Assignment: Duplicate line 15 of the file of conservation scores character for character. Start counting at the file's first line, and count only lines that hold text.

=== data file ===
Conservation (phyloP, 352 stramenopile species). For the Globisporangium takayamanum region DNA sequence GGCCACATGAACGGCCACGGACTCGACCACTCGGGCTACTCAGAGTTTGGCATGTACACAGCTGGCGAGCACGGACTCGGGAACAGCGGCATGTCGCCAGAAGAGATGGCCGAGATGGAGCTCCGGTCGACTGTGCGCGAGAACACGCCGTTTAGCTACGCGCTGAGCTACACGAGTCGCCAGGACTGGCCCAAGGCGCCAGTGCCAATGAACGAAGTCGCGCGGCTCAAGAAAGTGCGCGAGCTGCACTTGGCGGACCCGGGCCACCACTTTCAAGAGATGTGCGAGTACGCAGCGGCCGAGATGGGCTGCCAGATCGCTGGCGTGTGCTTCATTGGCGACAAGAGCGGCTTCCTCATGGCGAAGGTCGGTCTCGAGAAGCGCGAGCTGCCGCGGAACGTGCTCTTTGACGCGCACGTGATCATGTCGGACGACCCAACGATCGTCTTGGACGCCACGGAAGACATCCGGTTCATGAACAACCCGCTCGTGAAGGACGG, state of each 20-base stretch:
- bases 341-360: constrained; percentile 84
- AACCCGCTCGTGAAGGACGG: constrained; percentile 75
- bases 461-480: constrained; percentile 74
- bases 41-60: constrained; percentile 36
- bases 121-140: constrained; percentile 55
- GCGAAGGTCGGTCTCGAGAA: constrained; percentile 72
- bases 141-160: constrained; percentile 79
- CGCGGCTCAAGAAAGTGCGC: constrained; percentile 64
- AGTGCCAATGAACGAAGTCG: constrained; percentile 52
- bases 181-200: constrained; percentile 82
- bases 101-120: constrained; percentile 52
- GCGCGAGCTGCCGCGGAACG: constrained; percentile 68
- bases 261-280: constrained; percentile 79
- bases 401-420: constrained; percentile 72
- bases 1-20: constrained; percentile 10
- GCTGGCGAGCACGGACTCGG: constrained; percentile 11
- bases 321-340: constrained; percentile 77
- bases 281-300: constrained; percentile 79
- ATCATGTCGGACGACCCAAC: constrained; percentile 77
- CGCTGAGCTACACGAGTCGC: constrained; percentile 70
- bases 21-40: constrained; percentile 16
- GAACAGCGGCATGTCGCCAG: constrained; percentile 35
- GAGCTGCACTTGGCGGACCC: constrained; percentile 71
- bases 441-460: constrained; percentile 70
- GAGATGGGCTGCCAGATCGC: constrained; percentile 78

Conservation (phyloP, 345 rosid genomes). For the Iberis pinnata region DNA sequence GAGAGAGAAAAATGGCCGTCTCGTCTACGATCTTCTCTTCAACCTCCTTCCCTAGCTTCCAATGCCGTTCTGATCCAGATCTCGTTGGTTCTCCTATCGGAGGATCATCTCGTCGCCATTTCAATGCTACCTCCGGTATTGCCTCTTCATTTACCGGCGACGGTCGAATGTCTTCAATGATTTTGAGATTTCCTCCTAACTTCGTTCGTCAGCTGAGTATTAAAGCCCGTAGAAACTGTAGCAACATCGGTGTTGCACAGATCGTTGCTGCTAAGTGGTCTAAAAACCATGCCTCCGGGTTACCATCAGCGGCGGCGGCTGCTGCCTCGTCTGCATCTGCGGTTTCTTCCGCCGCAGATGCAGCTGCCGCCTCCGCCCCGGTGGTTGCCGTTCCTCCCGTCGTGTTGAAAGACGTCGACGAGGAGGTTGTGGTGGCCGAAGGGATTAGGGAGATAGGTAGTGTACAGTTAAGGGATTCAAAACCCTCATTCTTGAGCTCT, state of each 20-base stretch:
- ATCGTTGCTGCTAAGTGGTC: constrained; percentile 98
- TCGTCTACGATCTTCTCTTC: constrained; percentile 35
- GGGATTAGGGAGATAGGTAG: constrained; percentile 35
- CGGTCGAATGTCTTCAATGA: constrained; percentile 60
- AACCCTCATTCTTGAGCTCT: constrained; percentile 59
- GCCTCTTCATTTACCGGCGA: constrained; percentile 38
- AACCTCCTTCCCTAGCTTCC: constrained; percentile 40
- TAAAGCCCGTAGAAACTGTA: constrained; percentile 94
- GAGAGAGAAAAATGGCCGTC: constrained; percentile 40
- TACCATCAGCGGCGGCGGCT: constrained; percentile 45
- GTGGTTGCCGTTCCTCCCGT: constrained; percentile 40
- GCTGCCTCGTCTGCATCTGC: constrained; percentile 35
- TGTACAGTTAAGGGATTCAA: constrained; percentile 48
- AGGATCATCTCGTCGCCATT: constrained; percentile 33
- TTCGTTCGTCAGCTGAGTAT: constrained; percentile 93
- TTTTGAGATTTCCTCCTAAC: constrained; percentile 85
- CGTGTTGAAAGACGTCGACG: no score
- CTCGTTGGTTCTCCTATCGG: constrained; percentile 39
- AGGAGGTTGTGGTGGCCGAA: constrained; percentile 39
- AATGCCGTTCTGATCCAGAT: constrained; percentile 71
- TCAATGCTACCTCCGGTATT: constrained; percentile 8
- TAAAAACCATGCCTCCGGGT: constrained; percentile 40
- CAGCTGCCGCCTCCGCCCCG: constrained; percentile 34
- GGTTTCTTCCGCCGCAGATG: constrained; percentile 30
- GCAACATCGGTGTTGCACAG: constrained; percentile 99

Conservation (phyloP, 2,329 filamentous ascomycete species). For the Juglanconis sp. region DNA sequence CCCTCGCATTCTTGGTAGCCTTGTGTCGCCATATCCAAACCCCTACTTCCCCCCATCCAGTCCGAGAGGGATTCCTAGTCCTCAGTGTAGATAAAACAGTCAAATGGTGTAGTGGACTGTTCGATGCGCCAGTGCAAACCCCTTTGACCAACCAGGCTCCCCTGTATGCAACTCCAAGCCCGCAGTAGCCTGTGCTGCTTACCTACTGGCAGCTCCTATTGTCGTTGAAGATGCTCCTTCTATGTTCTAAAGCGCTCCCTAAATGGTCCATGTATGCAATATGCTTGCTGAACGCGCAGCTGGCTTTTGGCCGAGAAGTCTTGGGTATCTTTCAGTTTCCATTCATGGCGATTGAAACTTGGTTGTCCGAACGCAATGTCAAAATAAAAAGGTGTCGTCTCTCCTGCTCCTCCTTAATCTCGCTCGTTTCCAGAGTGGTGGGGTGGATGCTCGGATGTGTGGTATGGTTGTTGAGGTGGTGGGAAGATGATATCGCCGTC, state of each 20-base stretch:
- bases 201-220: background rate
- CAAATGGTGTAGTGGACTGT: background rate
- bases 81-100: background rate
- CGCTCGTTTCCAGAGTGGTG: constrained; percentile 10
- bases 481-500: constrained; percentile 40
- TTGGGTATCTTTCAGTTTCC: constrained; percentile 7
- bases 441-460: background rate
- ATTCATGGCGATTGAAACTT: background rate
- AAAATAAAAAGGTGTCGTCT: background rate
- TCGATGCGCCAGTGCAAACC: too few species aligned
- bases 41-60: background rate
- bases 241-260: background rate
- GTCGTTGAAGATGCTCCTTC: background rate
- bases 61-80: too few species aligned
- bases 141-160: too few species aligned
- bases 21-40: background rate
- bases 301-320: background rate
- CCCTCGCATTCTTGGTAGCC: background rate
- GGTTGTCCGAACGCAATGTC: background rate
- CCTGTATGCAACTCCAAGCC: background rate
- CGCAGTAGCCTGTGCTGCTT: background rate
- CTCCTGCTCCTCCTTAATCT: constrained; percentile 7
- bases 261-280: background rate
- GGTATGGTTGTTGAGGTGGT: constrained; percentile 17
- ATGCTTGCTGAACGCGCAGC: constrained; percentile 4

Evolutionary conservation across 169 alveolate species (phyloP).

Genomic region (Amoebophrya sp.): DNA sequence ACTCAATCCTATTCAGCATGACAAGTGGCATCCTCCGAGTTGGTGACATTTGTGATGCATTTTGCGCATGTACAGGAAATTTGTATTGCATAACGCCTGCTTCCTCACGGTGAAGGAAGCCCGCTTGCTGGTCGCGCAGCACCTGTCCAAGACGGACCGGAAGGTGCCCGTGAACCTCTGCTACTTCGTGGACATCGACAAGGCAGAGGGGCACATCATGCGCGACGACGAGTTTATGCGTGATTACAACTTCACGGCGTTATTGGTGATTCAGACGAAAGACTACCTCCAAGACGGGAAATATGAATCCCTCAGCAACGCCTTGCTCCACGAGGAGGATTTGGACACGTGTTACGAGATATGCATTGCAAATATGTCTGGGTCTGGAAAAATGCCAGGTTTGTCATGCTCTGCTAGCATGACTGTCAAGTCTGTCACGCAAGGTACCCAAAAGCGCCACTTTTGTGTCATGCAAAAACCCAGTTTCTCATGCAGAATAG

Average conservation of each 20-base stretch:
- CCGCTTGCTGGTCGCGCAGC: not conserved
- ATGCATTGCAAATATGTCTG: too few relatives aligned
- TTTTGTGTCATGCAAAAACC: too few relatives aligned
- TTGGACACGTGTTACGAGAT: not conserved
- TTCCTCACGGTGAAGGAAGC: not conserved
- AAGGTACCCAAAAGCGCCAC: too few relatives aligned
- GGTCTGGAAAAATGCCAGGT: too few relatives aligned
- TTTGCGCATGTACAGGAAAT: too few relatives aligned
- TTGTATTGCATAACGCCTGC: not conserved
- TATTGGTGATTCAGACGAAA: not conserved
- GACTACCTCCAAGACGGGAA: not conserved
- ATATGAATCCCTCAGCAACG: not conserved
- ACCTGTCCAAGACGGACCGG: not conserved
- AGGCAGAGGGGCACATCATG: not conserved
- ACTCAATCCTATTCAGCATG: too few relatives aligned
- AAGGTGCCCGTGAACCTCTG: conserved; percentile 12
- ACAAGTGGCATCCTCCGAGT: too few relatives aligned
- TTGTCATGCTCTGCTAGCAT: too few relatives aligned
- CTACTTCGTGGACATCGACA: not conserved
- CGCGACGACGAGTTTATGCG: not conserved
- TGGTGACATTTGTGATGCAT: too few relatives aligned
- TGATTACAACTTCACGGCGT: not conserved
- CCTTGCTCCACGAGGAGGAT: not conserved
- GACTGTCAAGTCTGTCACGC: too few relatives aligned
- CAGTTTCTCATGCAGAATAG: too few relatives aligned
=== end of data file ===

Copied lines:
- bases 401-420: constrained; percentile 72